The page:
Families Projected to Spend an Average of $233,610 Raising a Child Born in 2015.
USDA recently issued Expenditures on Children by Families, 2015. This report is also known as “The Cost of Raising a Child.” USDA has been tracking the cost of raising a child since 1960 and this analysis examines expenses by age of child, household income, budgetary component, and region of the country.
Based on the most recent data from the Consumer Expenditures Survey, in 2015, a family will spend approximately $12,980 annually per child in a middle-income ($59,200-$107,400), two-child, married-couple family. Middle-income, married-couple parents of a child born in 2015 may expect to spend $233,610 ($284,570 if projected inflation costs are factored in*) for food, shelter, and other necessities to raise a child through age 17. This does not include the cost of a college education. Read more »
Dr. Cathy Kling, a Charles F. Curtiss Distinguished Professor of Agriculture and Life Sciences and a professor of economics at Iowa State University.
Every month, USDA shares the story of a woman in agriculture who is leading the industry and helping other women succeed along the way. This month, we hear from Dr. Cathy Kling, a Charles F. Curtiss Distinguished Professor of Agriculture and Life Sciences and a professor of economics at Iowa State University. She has served as the director of the Center for Agricultural and Rural Development (CARD) since July 2013. She received a bachelor’s degree in business and economics from the University of Iowa and a doctorate in economics from the University of Maryland. In 2015, she became the first female ISU faculty member named to the National Academy of Sciences. In her work at CARD, Kling is undertaking research to examine how agricultural practices affect water quality, wildlife, soil carbon content, and greenhouse gases.
How did you first become interested in studying economics? What drove you to explore agriculture in particular?
I took an undergraduate economics class as a sophomore in college. Within a few weeks I had changed my major to economics and by the end of the semester I had decided to go to graduate school to study more about this amazing field. I didn’t begin my work in agricultural economics for many years, and my interest in agriculture stem largely from my primary interest in environmental issues. I consider myself an environmental economist with strong interest in agricultural issues related to the environment. Read more »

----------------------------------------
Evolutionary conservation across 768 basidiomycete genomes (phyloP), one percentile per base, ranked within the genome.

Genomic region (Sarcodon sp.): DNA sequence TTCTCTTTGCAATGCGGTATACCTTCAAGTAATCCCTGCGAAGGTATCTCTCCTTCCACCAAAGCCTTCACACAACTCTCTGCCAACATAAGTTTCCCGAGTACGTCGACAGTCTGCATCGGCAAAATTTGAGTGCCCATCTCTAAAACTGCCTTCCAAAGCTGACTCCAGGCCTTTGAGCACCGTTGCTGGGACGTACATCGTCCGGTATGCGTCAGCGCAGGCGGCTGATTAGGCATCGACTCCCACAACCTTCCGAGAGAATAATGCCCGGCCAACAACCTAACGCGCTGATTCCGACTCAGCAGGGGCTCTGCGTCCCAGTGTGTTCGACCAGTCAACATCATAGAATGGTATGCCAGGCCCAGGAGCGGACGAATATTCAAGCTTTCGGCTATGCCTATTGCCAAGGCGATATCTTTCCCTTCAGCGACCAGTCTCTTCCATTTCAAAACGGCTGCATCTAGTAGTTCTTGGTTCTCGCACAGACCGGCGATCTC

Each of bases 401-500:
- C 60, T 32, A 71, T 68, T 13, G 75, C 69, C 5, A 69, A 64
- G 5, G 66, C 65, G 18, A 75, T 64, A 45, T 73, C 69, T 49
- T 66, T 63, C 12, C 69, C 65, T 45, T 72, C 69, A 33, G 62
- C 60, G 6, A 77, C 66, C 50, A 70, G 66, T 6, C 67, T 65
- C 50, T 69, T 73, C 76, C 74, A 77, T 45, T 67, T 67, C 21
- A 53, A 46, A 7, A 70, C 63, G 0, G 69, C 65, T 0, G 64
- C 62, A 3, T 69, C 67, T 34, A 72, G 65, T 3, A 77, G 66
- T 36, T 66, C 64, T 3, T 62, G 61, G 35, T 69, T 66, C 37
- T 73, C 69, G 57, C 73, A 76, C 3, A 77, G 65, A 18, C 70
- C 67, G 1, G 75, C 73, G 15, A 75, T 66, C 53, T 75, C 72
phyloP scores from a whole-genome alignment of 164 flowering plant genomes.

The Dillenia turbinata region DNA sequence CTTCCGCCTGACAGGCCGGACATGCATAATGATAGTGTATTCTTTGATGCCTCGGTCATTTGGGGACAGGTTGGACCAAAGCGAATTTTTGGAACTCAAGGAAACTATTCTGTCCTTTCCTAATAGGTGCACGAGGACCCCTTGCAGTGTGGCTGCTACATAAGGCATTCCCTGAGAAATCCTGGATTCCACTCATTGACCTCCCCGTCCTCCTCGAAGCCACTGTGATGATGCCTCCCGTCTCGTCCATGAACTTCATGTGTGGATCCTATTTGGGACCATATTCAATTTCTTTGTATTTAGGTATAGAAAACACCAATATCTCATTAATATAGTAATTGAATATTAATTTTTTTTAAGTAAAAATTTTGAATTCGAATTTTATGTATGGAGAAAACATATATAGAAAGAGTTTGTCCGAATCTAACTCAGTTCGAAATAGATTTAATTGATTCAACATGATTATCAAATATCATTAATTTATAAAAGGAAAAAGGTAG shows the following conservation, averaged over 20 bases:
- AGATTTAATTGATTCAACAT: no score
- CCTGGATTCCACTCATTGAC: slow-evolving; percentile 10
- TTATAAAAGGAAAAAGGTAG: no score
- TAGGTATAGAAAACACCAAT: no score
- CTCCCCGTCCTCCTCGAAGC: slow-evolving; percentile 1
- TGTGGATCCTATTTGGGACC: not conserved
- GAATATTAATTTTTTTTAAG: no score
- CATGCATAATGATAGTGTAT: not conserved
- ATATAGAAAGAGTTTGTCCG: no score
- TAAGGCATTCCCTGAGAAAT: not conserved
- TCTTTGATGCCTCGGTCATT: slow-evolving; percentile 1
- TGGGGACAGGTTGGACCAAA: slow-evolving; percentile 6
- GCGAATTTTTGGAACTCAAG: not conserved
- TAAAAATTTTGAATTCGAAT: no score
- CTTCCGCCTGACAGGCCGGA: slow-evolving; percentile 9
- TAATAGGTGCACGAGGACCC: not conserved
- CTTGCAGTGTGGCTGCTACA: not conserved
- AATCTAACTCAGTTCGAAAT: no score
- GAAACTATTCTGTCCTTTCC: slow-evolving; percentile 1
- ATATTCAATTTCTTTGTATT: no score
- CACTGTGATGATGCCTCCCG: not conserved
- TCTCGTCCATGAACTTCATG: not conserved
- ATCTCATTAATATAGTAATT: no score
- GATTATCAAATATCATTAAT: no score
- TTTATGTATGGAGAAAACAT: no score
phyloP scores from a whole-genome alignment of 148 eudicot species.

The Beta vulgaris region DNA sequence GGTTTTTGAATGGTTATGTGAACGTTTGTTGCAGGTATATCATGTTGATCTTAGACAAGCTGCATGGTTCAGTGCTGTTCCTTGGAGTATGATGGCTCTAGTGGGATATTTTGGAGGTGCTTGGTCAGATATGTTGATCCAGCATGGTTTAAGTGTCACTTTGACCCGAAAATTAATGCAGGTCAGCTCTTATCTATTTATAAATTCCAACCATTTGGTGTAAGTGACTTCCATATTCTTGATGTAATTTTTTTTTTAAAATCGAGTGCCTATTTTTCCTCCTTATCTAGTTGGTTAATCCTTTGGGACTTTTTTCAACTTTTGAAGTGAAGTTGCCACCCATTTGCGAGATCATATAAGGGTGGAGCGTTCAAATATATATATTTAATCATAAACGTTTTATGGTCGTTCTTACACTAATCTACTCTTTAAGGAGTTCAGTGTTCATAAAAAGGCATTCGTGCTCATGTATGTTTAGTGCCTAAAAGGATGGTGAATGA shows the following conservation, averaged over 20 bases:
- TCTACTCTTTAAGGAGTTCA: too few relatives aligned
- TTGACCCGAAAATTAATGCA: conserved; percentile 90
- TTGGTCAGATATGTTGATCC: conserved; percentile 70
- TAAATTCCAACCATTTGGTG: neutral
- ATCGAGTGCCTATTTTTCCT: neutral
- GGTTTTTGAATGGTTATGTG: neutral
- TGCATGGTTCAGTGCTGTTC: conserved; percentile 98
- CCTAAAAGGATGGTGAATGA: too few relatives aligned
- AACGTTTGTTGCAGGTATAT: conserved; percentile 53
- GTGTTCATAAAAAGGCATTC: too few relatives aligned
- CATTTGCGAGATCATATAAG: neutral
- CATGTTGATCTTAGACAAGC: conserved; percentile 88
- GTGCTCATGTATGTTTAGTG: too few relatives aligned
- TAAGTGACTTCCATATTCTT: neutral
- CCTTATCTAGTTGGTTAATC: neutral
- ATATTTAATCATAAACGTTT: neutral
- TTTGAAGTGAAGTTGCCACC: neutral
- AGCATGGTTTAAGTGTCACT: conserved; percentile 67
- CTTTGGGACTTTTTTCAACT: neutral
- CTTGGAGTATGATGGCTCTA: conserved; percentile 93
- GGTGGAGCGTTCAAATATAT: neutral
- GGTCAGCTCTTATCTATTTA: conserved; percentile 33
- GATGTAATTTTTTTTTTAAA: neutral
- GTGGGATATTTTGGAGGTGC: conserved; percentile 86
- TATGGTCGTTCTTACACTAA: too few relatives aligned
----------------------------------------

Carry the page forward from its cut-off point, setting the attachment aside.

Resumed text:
USDA’s annual report, Expenditures on Children by Families, provides annual estimates for the cost of raising a child. This report provides families with an indication of expenses to anticipate, and is used by state and local governments in determining child support guidelines and foster care payments. Click to enlarge.
Today, USDA released its annual Expenditures on Children by Families report, also known as the “Cost of Raising a Child,” showing that a middle-income family with a child born in 2013 can expect to spend about $245,340 ($304,480 adjusted for projected inflation*) for food, housing, childcare and education, and other child-rearing expenses up to age 18. The costs by location are lower in the urban South ($230,610) and rural ($193,590) regions of the country. Families in the urban Northeast incurred the highest costs to raise a child ($282,480). Read more »
An illustrated guide to spot markets, with insight into how store holiday ads can affect the sale of featured items and how retail stores meet consumer demand. Click to enlarge.
Buying and selling, supply and demand, wholesale and retail—the market and all of the economic factors surrounding it are complex things to track and understand. From the smallest farmer to the largest grocery store chain in the nation, all of American agriculture depends on the trends and prices within the marketplace.
At USDA’s Agricultural Marketing Service (AMS), we know the value of information and data. For almost 100 years we’ve tracked pricing and market trend information in our USDA Market News reports, and now we’ve formed the Agricultural Analytics Division (AAD) to help further meet the informational and statistical needs of farmers and businesses across the country.
The AAD provides a wide range of econometric, statistical, and analytical expertise and services. From production numbers to prices and market trends, to international trade activities and environmental impact—they track it all. Read more »